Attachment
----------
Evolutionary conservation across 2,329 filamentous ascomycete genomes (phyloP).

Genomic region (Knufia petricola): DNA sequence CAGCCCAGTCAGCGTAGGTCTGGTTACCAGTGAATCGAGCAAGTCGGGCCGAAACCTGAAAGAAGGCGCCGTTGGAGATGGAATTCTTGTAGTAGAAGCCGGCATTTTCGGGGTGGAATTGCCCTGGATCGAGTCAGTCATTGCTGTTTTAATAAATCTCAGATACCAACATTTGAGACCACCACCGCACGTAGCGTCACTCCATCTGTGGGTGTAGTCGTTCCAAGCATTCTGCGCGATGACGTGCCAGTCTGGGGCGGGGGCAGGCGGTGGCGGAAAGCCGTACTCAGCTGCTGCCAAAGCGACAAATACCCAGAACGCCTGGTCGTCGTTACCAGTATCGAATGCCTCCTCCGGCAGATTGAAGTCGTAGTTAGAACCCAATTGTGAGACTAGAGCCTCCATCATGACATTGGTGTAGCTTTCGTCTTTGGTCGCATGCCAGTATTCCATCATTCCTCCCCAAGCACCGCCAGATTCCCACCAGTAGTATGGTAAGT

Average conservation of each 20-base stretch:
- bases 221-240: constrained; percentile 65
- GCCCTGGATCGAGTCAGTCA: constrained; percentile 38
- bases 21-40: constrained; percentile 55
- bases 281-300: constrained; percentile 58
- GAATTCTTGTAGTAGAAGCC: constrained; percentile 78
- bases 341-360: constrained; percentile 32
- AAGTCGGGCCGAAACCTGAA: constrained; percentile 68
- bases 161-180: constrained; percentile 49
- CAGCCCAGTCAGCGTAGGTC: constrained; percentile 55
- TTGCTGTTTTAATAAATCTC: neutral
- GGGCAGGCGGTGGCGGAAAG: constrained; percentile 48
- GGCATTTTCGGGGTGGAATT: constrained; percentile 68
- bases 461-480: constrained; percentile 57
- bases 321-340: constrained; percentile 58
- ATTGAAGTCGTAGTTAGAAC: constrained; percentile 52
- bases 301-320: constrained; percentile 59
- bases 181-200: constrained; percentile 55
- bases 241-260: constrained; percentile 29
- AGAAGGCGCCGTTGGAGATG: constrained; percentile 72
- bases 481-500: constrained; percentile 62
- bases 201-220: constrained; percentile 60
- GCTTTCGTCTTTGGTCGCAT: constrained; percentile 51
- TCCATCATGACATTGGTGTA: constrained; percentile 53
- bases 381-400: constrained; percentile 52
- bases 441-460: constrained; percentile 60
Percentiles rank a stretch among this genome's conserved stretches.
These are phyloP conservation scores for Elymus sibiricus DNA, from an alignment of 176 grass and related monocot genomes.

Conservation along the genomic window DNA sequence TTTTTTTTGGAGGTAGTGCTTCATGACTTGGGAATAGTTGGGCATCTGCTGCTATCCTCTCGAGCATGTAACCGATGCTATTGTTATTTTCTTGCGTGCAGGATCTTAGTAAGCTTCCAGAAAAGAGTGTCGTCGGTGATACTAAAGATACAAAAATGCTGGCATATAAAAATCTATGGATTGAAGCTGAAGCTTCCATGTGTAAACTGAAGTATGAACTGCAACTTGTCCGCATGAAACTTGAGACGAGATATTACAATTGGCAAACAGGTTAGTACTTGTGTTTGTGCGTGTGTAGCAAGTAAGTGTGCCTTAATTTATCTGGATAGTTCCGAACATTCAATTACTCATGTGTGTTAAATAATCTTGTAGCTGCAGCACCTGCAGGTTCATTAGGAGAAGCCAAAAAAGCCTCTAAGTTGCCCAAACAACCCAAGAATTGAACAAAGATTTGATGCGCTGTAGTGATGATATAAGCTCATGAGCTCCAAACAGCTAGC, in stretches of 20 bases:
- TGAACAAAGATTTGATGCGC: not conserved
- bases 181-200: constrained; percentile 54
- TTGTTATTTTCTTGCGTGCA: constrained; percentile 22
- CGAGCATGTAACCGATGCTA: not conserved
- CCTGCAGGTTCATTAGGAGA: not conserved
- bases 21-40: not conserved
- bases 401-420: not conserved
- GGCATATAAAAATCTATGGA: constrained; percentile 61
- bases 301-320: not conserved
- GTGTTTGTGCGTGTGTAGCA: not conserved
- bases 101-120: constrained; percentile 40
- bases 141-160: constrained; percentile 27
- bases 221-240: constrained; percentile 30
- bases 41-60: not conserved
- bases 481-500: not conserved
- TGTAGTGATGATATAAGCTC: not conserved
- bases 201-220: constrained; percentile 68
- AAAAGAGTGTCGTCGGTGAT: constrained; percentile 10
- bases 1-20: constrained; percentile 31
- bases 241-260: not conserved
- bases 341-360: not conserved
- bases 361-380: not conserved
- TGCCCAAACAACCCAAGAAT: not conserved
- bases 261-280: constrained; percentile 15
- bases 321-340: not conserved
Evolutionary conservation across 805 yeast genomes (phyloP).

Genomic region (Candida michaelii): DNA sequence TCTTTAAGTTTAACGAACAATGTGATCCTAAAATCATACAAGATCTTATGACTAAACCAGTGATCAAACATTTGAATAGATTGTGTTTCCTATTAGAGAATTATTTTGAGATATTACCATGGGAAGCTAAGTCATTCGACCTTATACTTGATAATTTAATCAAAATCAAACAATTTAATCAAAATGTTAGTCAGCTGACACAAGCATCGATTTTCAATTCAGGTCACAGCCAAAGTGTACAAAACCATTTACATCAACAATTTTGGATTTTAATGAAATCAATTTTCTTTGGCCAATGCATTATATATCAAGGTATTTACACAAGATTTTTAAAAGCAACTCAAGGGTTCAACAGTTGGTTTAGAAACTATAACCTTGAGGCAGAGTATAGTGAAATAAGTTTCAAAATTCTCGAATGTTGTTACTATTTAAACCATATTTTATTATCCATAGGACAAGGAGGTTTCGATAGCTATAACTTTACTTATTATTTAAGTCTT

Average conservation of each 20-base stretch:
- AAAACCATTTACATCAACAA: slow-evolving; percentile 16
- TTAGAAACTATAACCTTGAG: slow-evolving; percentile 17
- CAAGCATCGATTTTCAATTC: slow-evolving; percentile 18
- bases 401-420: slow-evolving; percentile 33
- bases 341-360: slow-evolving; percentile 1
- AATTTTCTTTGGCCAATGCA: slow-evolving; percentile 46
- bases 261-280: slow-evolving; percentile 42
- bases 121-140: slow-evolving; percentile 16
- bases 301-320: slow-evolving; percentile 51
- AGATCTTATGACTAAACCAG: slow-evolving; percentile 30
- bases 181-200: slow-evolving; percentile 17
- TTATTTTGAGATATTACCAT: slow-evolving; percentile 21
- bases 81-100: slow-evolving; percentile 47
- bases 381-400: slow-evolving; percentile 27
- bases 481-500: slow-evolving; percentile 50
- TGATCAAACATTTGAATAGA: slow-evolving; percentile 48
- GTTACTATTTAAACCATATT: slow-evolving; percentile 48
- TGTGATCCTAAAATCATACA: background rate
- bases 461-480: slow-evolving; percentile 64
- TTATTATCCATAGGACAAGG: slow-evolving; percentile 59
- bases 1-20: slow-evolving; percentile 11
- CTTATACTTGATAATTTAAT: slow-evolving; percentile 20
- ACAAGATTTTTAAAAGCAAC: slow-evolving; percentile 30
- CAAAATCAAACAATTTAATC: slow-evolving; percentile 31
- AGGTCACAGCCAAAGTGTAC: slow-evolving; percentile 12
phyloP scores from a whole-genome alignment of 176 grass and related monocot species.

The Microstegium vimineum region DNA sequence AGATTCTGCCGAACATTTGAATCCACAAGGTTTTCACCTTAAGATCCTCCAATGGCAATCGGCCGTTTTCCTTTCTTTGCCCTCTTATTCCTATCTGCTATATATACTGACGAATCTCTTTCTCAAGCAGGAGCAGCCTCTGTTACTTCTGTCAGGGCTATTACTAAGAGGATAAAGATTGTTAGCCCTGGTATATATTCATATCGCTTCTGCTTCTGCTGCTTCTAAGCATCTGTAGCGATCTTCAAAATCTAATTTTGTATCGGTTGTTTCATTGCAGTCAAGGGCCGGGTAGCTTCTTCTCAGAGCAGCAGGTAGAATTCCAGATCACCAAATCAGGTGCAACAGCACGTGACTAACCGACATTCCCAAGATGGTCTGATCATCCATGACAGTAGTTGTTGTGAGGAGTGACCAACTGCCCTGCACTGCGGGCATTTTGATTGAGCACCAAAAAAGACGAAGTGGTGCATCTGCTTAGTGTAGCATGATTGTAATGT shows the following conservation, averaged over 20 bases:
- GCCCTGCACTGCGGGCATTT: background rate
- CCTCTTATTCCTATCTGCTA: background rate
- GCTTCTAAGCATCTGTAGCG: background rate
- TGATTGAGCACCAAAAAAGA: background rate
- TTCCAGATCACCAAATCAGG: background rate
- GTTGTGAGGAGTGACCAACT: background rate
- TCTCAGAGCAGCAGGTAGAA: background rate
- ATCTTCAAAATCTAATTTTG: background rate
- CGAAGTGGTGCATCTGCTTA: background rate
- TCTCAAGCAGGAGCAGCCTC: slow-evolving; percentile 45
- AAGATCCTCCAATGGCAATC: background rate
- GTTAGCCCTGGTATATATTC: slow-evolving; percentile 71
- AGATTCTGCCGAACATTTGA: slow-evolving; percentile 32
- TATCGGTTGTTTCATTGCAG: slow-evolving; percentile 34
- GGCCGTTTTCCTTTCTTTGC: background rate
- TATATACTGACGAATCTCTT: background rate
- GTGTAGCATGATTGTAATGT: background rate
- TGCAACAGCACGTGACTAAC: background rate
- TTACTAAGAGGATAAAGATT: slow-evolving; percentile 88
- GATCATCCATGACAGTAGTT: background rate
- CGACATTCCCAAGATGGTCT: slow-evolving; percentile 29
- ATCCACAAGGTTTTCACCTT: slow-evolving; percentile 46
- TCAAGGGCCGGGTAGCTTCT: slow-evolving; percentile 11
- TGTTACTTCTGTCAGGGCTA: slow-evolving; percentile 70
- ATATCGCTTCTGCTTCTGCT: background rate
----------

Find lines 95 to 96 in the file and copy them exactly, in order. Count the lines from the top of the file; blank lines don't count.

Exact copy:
- CGAAGTGGTGCATCTGCTTA: background rate
- TCTCAAGCAGGAGCAGCCTC: slow-evolving; percentile 45